In Maryland, a US Mid-Atlantic state where the need for infrastructure investment is clear, introducing private capital has proven a difficult sell.
A public-private partnership (PPP; P3) proposal was unveiled last April, but resistance in the state legislature to State Bill 358 (SB 358) was high. In the end, the bill did not get final approval. In addition, it was deemed 'unfriendly' to the private sector.
Last week, the Old Line State trotted out its latest enabling P3 legislation. The measure – House Bill 560 (HB 560) – was likewise contentious in state capital Annapolis, but did pass the lower house of the General Assembly with a 119-19 vote.
The administration behind Democratic Governor and P3 proponent Martin O’Malley is hopeful HB 560 can entice the private sector.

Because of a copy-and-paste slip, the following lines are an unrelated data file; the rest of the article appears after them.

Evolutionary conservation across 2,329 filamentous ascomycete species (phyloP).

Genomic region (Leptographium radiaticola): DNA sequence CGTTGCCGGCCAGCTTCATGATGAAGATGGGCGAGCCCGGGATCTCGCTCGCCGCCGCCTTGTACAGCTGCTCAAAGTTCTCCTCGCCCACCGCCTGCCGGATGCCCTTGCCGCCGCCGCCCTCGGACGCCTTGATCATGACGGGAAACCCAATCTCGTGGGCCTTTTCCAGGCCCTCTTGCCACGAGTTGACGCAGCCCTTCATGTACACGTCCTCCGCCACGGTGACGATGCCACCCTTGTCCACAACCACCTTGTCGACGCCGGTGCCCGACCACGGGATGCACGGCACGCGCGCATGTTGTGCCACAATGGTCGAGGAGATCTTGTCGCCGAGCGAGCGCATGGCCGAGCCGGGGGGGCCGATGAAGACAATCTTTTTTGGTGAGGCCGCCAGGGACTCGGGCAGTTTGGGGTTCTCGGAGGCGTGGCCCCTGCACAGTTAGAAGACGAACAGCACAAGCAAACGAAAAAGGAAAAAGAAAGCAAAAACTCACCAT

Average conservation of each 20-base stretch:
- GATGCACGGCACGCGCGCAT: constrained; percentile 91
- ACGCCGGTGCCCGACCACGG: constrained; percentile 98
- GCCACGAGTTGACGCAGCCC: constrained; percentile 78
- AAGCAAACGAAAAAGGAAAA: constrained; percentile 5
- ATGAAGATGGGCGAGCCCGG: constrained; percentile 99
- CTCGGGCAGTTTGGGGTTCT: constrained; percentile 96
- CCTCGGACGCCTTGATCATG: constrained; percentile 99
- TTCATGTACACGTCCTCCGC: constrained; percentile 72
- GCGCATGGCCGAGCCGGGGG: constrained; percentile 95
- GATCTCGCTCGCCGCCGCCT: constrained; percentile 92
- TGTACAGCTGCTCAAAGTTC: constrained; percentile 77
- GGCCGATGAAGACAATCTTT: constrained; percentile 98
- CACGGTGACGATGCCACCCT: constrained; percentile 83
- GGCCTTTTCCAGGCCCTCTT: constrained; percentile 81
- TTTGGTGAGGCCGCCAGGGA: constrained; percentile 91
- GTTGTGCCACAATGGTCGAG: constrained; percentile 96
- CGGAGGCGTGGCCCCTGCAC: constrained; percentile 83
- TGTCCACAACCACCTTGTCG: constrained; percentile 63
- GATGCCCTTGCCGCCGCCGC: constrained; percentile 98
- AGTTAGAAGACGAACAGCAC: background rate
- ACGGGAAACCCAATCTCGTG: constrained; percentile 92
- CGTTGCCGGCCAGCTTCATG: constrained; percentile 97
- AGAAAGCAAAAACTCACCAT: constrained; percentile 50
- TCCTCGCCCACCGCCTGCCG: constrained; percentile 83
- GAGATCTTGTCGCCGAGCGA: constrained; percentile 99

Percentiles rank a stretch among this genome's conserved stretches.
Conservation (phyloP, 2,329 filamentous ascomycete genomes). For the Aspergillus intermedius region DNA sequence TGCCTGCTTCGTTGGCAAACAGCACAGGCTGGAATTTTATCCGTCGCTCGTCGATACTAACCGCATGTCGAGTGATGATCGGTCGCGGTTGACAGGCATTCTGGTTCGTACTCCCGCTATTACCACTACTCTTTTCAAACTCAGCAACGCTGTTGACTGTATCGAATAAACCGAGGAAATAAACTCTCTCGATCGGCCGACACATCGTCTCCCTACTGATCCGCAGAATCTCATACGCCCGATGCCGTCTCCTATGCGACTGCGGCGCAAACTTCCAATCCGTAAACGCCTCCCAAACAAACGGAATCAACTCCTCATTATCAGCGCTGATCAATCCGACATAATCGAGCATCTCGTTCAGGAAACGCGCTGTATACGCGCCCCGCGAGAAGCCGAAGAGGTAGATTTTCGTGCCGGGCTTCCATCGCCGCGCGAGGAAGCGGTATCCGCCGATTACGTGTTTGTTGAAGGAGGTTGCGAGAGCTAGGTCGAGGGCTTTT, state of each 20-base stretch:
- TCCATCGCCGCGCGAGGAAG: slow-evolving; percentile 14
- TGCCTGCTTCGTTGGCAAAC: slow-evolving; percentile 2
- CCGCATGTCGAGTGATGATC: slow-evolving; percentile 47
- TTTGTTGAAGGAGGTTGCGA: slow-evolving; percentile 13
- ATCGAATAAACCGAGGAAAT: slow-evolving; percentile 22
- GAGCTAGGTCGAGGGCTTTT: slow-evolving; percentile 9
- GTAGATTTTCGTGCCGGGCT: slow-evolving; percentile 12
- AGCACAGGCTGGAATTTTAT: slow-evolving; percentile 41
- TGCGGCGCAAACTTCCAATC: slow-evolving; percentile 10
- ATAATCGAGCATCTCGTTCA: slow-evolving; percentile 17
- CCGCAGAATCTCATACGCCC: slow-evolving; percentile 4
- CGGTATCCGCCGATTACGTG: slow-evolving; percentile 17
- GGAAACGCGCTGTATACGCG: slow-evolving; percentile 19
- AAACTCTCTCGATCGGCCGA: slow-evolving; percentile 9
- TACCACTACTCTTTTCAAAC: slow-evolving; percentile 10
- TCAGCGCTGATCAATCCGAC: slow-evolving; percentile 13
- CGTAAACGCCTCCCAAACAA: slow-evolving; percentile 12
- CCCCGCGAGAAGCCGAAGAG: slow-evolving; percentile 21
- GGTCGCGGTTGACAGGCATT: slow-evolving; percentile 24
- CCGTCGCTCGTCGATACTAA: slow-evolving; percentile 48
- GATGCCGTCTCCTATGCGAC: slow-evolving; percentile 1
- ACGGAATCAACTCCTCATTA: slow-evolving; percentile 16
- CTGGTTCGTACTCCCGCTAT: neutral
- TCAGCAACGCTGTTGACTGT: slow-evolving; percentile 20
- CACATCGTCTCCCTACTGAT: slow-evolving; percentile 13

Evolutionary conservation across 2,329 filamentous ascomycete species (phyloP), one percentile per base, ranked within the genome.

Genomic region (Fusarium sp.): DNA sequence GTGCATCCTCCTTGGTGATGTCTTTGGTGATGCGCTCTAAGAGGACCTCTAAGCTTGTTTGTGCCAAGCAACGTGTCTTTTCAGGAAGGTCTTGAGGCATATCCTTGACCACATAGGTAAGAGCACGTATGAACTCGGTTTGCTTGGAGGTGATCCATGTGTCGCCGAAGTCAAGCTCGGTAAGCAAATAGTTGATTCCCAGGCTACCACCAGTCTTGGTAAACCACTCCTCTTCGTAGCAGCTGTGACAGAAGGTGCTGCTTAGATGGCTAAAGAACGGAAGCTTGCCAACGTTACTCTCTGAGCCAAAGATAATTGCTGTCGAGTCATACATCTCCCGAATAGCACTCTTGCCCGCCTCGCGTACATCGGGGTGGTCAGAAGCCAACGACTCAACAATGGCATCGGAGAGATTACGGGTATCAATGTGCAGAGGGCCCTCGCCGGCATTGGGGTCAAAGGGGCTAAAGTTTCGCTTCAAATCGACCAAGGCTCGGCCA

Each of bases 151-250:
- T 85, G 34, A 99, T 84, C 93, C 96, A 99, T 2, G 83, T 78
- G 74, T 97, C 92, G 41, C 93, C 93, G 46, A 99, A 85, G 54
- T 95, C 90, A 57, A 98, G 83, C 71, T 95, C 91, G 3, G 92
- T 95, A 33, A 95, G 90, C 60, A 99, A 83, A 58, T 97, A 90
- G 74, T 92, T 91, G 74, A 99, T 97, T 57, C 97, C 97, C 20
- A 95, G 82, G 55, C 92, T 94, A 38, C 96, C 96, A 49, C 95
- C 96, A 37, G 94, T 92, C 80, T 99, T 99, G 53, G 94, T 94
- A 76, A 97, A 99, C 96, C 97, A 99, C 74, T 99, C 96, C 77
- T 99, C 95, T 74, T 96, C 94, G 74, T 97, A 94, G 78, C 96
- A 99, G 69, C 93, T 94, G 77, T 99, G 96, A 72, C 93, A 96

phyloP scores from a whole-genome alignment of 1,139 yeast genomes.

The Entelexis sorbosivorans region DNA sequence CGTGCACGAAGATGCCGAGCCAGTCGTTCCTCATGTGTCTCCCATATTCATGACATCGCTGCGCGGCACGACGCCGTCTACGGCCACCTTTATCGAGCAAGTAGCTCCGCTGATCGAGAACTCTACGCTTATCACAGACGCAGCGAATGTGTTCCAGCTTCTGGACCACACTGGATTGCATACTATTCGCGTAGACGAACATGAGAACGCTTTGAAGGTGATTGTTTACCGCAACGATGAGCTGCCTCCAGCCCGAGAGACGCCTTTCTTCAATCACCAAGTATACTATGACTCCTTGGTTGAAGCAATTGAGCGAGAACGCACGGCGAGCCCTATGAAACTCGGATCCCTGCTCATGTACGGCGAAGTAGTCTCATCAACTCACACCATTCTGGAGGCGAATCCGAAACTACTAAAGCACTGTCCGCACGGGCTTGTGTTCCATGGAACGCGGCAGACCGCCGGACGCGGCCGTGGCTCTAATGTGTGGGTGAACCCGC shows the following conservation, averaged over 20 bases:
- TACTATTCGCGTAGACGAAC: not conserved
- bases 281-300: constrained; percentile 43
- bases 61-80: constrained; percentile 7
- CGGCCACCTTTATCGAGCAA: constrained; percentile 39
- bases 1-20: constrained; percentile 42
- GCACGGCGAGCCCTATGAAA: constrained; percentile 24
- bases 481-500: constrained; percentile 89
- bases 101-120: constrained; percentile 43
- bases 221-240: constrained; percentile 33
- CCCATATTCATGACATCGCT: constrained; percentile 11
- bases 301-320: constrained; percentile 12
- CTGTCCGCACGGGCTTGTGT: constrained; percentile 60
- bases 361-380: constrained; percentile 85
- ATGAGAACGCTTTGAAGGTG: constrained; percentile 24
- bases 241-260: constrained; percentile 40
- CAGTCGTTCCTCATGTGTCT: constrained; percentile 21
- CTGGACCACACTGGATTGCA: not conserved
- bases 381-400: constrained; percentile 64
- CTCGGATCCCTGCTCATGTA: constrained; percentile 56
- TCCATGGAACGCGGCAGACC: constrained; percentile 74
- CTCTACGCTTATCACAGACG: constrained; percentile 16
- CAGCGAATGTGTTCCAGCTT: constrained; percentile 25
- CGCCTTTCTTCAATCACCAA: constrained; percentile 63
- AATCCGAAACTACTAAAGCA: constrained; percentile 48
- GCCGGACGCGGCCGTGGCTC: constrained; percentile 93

The revamped P3 legislation is credited with helping the private sector sidestep bureaucratic ‘red tape,’ while making room for unsolicited bidding.
Under HB 560, the board of public works and a legislative committee will review each private bid, helping to ensure a process the state called predictable and transparent.
Lieutenant governor Anthony Brown has identified the state has an $800 million annual gap for transportation infrastructure alone. Brown, in charge of leading a P3 task force, has also touted the bill as a job creator.